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Lightly reviewed community code snippets for Hail.

Project description

PyPI

Lightly reviewed community code snippets for Hail.

Browse the current submissions here:

Goals

Although the flexibility and functionality of the core Hail repository is growing quickly, the amount of useful functionality produced by Hail users is growing far faster. This repository is an attempt to make it easier for Hail users to share their hard work, which will hopefully lead to more rapid progress on both the software and the science for the whole community.

What do we expect make its way here? Utility functions, complete pipelines, visualization methods, and more!

A website that indexes these submissions and makes them searchable will be created at a later date.

Using this repository

We deploy to the Python Package Index (PyPI). This means that you can install or upgrade hailc with pip:

pip install hailc --upgrade

Each contributor creates a package inside the hailc subdirectory corresponding to the correct version of Hail, which can be imported as follows:

import hailc.v01.tpoterba as tp

The correct import statement should be listed at the top of each contributor’s README.md file.

Submission guidelines

  1. Version control process. Make pull requests from forked copies of the main repository. Here’s a useful walkthrough about how to do that. Take a look at GitHub help for even more assistance!

  2. Approval process. Initially, Hail team members and collaborators will review new submissions. As this experiment matures, we will be happy to grant review authority to anyone who is an active and productive participant in the Hail community!

  3. Naming guidelines. Your package should either be named after your GitHub username, or your name (first initial and last name, for example).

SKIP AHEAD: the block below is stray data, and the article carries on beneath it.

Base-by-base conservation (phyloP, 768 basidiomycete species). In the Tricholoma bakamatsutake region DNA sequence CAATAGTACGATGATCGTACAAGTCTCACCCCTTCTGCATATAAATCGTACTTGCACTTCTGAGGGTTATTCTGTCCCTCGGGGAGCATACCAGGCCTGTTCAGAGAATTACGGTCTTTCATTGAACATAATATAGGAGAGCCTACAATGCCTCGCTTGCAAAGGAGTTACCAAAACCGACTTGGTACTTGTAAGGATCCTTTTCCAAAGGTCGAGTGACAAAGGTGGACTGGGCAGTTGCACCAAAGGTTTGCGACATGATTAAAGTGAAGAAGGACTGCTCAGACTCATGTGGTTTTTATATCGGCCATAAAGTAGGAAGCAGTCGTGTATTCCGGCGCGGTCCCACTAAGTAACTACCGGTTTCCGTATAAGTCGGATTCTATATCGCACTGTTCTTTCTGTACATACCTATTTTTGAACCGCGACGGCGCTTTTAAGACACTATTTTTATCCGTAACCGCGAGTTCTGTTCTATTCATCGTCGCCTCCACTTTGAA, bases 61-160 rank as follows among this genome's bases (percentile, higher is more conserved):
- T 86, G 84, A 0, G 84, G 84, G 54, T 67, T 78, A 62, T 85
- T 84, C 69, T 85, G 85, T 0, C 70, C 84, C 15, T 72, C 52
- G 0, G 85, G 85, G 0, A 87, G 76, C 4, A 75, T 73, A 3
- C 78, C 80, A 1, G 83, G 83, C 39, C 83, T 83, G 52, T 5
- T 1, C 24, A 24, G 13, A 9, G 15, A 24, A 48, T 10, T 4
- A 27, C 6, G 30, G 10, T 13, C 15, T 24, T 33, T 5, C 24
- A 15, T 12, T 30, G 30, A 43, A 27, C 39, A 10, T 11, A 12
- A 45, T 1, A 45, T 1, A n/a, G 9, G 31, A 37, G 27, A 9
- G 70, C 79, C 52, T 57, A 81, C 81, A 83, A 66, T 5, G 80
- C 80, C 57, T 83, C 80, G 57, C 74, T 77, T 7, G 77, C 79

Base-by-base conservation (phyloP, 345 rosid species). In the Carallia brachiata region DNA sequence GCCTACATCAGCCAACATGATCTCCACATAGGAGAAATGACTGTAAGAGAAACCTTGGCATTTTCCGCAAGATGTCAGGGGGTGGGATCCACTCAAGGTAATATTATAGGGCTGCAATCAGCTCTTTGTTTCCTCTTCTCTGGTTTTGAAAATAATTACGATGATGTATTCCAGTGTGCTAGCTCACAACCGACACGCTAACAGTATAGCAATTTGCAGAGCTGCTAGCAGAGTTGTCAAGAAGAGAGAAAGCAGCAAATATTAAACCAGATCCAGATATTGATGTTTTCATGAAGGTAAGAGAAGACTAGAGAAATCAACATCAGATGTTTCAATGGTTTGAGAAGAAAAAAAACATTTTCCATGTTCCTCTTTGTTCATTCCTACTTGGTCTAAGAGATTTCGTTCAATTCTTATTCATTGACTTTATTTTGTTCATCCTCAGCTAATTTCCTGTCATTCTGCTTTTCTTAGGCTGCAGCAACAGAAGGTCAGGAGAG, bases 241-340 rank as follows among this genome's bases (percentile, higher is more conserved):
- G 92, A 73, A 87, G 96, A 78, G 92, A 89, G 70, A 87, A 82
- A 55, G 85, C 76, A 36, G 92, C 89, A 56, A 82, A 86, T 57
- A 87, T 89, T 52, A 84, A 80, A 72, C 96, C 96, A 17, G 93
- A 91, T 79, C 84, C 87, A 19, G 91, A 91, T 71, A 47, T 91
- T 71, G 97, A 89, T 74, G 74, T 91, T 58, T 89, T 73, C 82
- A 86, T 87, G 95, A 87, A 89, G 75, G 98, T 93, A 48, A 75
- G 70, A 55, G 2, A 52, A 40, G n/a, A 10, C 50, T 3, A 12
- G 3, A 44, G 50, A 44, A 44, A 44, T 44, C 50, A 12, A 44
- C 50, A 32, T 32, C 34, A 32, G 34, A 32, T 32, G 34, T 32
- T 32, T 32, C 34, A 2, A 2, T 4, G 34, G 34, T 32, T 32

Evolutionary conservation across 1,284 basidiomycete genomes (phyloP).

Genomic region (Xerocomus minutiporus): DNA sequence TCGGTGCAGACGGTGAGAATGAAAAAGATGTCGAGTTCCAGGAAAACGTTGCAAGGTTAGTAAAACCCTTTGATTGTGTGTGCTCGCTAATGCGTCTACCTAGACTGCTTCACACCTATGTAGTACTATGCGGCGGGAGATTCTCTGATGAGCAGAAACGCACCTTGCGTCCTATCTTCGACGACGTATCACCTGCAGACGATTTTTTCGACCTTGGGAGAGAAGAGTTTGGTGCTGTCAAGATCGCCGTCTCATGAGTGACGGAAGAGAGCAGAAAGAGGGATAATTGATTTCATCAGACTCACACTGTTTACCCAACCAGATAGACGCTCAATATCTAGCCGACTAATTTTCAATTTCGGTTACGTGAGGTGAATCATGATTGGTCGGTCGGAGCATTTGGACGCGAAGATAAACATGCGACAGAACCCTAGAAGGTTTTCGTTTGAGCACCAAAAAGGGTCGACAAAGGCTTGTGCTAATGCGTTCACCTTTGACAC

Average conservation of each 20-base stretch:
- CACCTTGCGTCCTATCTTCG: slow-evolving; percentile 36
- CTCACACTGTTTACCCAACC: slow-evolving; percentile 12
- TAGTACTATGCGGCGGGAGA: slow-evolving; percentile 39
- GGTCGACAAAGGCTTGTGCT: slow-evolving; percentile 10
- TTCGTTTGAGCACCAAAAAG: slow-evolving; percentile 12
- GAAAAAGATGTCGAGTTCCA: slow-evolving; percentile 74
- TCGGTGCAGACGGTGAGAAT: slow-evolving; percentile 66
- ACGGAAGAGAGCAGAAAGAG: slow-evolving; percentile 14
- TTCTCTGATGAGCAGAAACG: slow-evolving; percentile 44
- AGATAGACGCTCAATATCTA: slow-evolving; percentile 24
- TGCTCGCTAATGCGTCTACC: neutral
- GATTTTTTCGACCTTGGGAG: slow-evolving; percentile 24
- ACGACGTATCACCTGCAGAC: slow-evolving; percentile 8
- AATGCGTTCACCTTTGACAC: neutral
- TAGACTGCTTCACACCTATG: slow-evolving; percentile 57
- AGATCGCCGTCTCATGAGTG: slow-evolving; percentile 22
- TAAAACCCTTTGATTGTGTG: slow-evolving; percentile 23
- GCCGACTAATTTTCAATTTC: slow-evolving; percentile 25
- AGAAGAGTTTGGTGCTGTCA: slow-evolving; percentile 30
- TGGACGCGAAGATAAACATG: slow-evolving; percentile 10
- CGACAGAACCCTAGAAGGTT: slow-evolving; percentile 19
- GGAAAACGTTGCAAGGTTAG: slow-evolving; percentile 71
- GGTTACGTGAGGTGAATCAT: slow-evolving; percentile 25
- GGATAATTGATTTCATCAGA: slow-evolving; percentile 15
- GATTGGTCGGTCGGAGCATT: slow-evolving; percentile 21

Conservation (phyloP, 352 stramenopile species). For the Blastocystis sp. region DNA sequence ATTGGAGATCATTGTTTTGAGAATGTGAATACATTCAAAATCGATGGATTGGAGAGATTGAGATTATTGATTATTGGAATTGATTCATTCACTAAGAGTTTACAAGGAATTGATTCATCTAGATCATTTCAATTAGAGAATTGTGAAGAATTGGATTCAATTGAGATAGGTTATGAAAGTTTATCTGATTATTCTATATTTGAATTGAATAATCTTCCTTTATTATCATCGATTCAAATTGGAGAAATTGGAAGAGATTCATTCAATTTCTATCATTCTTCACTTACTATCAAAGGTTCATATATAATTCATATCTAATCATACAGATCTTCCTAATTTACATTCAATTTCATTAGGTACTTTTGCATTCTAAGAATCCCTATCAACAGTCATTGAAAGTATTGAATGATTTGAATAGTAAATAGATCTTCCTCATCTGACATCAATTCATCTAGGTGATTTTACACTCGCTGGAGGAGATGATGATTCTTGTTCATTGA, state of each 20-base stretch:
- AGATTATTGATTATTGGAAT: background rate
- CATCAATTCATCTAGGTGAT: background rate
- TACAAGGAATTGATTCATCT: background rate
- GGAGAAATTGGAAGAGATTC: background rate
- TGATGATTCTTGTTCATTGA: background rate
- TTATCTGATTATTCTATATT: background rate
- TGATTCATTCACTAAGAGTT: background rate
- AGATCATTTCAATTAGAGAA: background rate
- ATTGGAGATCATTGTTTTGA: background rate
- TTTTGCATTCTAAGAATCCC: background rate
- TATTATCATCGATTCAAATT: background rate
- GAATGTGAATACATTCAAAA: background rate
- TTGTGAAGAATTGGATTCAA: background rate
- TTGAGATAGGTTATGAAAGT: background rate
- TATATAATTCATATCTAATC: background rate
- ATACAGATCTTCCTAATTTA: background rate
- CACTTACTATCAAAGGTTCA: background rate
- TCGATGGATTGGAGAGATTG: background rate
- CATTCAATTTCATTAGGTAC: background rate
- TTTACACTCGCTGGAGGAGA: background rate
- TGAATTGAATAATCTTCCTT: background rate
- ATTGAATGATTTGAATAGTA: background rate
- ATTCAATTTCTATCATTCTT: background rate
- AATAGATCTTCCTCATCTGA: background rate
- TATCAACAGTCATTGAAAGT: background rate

4. README is required! Tests and extensive documentation are not. This repository is only minimally reviewed – it is a resource for the community, and should be maintained by the community. The README is the only requirement – this is how people can look at the various modules present. It would be nice to include at least minimal documentation about your submissions and describe how you tested them, but submissions will not be rejected without these.

  5. No automatic monkey-patching! This is the only code rule – don’t automatically modify Hail classes or methods at import time. However, you can include an explicit patch function to do this, as long as you document it in your README. To a user, the patching will look something like this:

    import hailc.v01.tpoterba as tp
    tp.patch()
    
  6. Example submission. If you’re wondering what a submission might look like, take a look at the example. From the repository head, you can copy this into a new folder for your package from the command line:

    cp -r example hailc/v01/mypkg
    
  7. Style. Try to follow PEP 8. You may be asked to reformat egregiously unreadable code, but otherwise feel free to submit code as you use it yourself.

Project details


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Filename, size & hash SHA256 hash help File type Python version Upload date
hailc-0.1.4-py2-none-any.whl (8.8 kB) Copy SHA256 hash SHA256 Wheel py2 Jul 14, 2018
hailc-0.1.4.tar.gz (4.7 kB) Copy SHA256 hash SHA256 Source None Jul 14, 2018

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